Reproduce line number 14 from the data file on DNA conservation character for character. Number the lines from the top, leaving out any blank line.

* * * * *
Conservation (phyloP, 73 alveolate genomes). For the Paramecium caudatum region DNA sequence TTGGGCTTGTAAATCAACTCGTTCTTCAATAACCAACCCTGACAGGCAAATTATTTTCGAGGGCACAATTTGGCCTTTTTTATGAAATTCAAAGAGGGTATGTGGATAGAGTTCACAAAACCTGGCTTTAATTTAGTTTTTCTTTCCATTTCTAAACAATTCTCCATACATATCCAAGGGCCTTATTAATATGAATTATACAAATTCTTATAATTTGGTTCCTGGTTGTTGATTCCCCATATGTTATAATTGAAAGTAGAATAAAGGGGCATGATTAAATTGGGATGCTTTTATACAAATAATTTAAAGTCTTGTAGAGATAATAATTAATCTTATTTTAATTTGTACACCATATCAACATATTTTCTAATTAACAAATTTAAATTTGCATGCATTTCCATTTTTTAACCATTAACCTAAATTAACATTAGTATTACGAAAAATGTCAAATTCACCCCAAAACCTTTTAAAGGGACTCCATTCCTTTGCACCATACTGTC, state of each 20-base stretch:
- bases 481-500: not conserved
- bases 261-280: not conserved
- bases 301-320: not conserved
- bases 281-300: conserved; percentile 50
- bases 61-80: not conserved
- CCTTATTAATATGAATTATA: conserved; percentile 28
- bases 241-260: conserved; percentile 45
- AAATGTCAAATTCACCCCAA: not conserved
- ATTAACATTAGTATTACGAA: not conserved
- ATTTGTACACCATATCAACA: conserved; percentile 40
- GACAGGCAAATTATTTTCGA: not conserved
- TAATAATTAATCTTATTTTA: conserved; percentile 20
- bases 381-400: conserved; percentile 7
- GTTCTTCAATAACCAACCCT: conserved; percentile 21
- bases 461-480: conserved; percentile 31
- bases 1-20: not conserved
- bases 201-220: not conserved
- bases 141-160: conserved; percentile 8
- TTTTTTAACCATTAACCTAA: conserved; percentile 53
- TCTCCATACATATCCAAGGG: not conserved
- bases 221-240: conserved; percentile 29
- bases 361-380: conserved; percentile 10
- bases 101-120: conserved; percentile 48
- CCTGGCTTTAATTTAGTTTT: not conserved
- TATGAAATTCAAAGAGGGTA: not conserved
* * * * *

- bases 381-400: conserved; percentile 7